This Irish pub opened in 1985 and was known for being a welcoming space for a melting pot of customers. A heartfelt goodbye in The New York Times wrote said it “became an Irish place where the bartenders were Dominican-Americans and the waiters African-American and the customers, all of the above and more.” Coogan’s “pulsed with the heartbeat of the world. It shut its doors because of the virus lockdown, and now they won’t reopen.”
Where: 4015 Broadway
Mission Chinese, which originally began in San Francisco, was known for its creative takes on Sichuan-inspired “classics” and its high-energy atmosphere. Chef/owner Danny Bowien posted a heartfelt message on Instagram on Thursday, September 17, citing the particular difficulties restaurants have encountered during the pandemic: “We faced the difficult decision as a business to battle through adversity in hopes of outside support we know may not come, or to create a business model that forges a new path for survival on our terms. We at Mission are choosing the new path. As part of this difficult decision, we will be closing mission’s East Broadway location at the end of September…We want to thank all of our employees, past and present, for the hard work and dedication they have put into creating the unforgettable experience that is Mission.”
Where: 171 E Broadway
11. Fedora, West Village
Though it passed through different owners, Fedora had been a mainstay in the West Village for over 60 years. In more recent years the narrow bistro served elevated cocktails and high-end new American bites, but before that is was an Italian mainstay owned by the same couple since 1952.
Where: 239 West 4th St.
12. Maison Premiere, Williamsburg
This Williamsburg oyster bar won a James Beard award and was met with rave reviews, but apparently the owners incurred lots of debt. Their sister restaurant Sauvage appears to be in the same position, according to Eater NY.
Where: 298 Bedford Ave, Brooklyn
13. China Chalet, FiDi
China Chalet was a Fidi staple since 1975, feeding office workers for business lunches and becoming a late-night hangout spot for NYU students more recently. After 35 years, the city is saying goodbye, according to Eater NY.
Where: 47 Broadway
14. Good Stuff Diner, Chelsea
This go-to diner in Chelsea was one of the few 24-hour eateries left in the city, but sadly has closed down due to a note on its door that said the landlord was unwilling to compromise on rent (according to social media posts).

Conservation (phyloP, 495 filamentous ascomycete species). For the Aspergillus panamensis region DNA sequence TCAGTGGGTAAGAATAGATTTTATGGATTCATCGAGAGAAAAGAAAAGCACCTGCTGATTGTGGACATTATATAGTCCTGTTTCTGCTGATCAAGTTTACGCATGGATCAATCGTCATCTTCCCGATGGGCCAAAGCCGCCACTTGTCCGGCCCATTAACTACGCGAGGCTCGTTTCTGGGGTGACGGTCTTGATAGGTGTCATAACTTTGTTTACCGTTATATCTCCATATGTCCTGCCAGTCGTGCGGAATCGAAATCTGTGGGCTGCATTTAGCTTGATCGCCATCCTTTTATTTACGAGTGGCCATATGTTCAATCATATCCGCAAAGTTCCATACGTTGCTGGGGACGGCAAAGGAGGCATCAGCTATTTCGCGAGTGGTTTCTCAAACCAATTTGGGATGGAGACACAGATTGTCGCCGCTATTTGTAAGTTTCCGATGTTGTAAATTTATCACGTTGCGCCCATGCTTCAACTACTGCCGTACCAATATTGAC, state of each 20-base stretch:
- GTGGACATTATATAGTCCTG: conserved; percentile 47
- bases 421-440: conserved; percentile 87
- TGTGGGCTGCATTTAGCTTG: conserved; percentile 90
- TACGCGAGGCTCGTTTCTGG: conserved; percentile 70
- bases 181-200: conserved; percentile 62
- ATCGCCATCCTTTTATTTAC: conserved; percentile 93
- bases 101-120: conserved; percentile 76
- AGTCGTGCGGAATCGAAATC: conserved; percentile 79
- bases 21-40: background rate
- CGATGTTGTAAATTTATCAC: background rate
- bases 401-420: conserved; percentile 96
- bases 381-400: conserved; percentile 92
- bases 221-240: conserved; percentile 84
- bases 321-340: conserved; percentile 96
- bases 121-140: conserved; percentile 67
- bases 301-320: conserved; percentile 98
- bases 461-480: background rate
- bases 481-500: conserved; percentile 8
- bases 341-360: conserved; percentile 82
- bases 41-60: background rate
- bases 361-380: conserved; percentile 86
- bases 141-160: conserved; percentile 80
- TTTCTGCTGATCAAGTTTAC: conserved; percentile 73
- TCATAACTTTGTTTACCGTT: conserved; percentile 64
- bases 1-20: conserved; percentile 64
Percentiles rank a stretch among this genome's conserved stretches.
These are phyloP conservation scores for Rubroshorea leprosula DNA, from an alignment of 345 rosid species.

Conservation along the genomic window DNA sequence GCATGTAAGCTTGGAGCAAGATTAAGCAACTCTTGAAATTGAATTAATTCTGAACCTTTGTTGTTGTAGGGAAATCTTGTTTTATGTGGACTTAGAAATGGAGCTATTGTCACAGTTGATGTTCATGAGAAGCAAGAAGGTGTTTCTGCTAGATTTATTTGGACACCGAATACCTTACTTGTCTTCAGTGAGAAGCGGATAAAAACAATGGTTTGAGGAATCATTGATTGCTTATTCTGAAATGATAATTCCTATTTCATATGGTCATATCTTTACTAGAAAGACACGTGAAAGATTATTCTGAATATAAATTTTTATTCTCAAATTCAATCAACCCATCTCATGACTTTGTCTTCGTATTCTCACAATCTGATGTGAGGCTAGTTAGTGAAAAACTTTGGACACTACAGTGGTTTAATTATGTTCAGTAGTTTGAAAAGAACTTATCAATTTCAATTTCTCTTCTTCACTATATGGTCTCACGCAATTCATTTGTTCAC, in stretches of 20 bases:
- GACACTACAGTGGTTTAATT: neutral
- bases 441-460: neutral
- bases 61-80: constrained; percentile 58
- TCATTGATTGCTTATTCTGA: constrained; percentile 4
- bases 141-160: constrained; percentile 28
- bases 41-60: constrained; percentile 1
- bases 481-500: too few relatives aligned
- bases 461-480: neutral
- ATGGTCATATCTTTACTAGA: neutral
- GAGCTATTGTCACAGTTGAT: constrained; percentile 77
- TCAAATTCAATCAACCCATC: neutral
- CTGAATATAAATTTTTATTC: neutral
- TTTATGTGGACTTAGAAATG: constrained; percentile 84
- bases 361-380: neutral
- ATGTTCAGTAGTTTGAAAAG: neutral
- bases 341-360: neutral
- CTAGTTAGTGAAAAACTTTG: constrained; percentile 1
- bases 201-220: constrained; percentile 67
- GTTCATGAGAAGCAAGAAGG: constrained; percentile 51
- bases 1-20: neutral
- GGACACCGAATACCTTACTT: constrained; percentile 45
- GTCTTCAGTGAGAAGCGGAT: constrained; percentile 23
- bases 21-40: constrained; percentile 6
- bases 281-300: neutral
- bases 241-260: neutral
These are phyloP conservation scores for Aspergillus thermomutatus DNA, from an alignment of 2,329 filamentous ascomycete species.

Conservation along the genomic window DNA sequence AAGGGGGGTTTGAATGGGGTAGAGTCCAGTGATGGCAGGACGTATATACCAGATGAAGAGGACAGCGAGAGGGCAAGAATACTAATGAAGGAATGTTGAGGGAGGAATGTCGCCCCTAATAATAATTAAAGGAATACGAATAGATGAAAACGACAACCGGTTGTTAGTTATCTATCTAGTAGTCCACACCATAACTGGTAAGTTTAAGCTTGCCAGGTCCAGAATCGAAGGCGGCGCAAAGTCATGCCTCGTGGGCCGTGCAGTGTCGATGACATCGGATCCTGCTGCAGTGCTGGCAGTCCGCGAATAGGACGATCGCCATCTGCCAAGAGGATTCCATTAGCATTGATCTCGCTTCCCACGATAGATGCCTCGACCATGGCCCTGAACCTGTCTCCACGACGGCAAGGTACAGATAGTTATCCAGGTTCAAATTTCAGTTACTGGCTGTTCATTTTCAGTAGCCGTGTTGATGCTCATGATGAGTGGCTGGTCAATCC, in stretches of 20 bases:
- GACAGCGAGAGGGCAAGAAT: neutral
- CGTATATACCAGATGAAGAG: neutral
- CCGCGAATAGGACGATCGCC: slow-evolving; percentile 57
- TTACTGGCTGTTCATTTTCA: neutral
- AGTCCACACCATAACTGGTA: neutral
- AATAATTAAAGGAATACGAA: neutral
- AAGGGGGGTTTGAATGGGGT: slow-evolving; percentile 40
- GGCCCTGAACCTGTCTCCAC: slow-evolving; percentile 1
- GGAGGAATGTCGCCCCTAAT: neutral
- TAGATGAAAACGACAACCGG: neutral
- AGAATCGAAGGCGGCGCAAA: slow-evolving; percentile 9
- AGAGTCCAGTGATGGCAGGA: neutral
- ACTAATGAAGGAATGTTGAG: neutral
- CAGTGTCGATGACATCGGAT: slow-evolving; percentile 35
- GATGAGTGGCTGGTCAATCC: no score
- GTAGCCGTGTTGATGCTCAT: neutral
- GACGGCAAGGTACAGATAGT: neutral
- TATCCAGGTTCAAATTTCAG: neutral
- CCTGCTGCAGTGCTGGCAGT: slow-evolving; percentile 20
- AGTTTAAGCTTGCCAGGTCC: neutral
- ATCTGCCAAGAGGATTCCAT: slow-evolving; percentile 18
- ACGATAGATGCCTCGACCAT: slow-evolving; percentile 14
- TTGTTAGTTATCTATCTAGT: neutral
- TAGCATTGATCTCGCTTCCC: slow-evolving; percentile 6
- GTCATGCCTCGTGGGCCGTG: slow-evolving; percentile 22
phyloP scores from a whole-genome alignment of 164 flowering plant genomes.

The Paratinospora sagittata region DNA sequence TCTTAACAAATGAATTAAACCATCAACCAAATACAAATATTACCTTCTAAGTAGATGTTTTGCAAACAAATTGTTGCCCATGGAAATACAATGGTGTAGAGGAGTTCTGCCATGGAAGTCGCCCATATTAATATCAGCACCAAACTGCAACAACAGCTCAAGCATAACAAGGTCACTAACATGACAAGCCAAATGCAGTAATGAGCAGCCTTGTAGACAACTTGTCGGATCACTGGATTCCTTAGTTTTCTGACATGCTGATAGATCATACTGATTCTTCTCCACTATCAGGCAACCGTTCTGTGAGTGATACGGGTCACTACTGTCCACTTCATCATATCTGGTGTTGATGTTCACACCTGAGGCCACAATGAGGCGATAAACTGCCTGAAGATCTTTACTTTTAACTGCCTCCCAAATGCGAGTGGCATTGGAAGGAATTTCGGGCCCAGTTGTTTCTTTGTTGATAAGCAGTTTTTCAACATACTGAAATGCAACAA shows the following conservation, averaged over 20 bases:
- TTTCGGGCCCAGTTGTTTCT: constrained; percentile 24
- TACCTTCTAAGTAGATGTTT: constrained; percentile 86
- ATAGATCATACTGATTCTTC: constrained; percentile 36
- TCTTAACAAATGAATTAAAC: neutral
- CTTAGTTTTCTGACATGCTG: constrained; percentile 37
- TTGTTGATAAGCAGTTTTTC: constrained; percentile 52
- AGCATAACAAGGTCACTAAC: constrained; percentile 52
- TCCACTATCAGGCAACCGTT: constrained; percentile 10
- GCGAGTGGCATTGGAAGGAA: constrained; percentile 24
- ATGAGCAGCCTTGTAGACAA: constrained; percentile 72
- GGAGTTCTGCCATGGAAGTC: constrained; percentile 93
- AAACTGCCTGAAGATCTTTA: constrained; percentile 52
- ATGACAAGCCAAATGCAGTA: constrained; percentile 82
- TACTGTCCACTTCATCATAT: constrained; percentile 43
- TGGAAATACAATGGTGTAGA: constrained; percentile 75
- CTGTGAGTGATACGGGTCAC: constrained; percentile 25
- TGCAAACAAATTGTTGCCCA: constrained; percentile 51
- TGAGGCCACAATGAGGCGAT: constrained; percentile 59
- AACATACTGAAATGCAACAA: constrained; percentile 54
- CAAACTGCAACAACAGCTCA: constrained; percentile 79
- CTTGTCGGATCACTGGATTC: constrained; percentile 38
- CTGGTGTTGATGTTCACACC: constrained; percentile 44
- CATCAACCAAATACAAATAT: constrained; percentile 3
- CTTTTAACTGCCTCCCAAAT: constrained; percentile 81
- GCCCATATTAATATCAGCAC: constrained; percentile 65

Where: 109 W 14th St.
15. Egg, Williamsburg
This weekend (Sept. 27) marks the final days for Egg, a favorite breakfast spot in Brooklyn that has been in the neighborhood for 15 years. The owners wrote on Instagram, “Our next transformation is going to be profound. It’s going to take a lot of work and faith and patience. The restaurant industry at large is in a moment of both existential crisis and moral reckoning. We want to see it through, but we can’t keep going on the way we’ve been going and survive,” and said they are going to take the next few months to reflect on their next move.
Where: 109 N 3rd St., Brooklyn
16. Sushi Yasu, Forest Hills
This sushi spot was a mainstay in Forest Hill for over 16 years, but is now closed for good, according to Yelp.
Where: 70-11 Austin St, Forest Hill
17. Adelina’s, Greenpoint
Local site Greenpointers reported that Italian spot Adelina’s would close permanently after eight years in the neighborhood. It served fully vegetarian and vegan fare, along with natural wines, and owners also said their landlords weren’t willing to be flexible.
Where: 159 Greenpoint Ave, Brooklyn
18. Ninth Avenue Saloon, Hell’s Kitchen
One of the oldest LBGT+ bars in NYC closed down for good in July, according to social media sources. A true loss to the neighborhood, and the city as a whole.
Where: 656 9th Ave
19. Ipanema, Midtown/Little Brazil
Ipanema was the heart of Midtown’s “Little Brazil,” serving up cultural classics for over 40 years. Still, hopefully it will not be gone forever. In the restaurant’s announcement on Instagram, the owners said they would be soon sharing a new location for the restaurant.
Where: 43 W 46th St.
20. Hop Shing, Chinatown
Chinatown was hit especially hard due to the pandemic, and that can definitely be seen in closings like popular dim sum spot Hop Shing.
Where: 9 Chatham Square
featured image source: Yelp / Ruwan J.